Dyslexia’s history is much longer than most people could think of. It dates back almost 150 years. Autism was first recognized and diagnosed 100 years ago.
The signs of autism are even more obvious. Researchers have faced the greatest challenge over the past century and a quarter: Dyslexia does not manifest as any other outward signs than the inability to read, write, or do arithmetic. You can also read about Surviving High School with Dyslexia to Know the signs and symptoms of dyslexia among children and adults.
In the 1860s that brain damage that caused restricted blood flow to the brain could cause people difficulty reading and speaking. This condition, known as aphasia, was believed to be caused by brain damage. Researchers discovered brain lesions on the brains of deceased patients, which led to this conclusion.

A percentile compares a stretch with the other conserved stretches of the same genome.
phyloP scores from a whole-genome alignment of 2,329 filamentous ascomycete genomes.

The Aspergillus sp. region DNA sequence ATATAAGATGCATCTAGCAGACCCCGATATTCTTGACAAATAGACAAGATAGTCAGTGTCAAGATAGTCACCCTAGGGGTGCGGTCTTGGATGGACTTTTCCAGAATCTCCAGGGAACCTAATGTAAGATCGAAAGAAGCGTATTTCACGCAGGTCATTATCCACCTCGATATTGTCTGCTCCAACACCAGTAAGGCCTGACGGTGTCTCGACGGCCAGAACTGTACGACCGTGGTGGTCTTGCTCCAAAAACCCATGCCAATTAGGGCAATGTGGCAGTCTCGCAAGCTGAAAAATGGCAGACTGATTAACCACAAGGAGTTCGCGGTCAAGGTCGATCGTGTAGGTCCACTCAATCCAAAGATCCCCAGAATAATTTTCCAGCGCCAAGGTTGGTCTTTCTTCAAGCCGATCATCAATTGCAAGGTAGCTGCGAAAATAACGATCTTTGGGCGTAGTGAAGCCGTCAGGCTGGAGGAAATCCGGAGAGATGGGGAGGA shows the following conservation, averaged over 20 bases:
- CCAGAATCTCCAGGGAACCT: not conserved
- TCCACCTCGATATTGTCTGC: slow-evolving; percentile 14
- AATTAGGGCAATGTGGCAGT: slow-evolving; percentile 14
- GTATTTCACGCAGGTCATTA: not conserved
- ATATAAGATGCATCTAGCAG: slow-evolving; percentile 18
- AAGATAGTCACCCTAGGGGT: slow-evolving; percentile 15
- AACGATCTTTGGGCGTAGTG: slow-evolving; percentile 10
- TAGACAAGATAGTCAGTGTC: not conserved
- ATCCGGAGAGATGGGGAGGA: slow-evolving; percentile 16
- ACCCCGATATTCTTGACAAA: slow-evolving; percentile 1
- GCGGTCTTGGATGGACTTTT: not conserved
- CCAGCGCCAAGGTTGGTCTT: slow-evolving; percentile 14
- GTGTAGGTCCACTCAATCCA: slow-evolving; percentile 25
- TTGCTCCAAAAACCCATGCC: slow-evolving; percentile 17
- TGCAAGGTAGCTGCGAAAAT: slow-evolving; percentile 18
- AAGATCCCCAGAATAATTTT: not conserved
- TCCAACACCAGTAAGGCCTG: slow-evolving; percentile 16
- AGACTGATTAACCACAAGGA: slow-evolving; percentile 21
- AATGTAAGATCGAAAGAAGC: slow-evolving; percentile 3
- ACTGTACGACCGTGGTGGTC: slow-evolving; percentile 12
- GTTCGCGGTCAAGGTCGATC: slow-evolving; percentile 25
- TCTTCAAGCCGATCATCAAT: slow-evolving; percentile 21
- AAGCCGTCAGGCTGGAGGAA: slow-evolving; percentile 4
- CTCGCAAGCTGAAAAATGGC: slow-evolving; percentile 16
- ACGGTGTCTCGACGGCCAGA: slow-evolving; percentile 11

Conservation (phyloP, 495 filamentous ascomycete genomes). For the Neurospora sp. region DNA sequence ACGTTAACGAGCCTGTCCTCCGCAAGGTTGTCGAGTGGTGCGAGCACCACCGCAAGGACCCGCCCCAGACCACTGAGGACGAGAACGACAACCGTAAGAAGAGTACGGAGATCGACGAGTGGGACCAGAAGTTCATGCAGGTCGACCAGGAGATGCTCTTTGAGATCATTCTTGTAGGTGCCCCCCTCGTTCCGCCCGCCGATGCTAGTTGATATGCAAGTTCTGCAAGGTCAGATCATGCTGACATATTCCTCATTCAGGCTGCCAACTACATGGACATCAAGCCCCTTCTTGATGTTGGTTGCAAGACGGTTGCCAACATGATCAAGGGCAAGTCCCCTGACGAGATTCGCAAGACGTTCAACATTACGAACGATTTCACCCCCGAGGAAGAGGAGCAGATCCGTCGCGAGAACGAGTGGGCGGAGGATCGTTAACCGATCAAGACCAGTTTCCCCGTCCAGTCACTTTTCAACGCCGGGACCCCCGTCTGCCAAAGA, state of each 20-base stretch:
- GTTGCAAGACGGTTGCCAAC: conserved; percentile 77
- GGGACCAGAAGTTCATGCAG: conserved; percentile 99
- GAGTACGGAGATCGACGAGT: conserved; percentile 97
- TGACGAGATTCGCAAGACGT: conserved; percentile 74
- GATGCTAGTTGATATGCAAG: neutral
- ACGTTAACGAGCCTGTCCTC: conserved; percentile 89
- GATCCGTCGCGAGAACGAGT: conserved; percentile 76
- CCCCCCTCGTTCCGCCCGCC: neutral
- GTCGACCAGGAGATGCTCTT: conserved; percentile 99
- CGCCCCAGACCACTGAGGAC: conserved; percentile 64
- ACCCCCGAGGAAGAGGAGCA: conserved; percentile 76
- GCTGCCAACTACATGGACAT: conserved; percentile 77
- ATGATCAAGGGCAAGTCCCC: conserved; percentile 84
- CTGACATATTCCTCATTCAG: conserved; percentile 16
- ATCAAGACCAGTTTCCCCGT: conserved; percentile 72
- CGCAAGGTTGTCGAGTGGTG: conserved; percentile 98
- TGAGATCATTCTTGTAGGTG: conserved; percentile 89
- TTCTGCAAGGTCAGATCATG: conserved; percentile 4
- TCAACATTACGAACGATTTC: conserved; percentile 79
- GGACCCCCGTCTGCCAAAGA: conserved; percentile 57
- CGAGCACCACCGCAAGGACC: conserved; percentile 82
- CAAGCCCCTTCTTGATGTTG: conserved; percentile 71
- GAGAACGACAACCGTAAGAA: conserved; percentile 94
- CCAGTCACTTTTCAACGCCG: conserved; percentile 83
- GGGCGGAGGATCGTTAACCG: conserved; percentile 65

A paper published in 1895 suggested that “word blindness” could have been caused by brain damage. In 1917, the book Congenital word Blind was published.
James Hinshelwood, a researcher, wrote this book. He believed that the primary disability was visual memory for letters and words. He also identified difficulties spelling and letter reversals as symptoms.
The history of dyslexia takes a positive turn when Samuel T. Orton discovered that there was another reason for the problem. His research revealed that there could be another reason why people who have not suffered any obvious head trauma struggle to read and write.
His research was based upon the idea that people with “word blindness” had difficulty associating written words to spoken language. In recent years, this theory has gained a lot of credibilities. He might have been off the mark when he concluded that brain dominance was the root cause.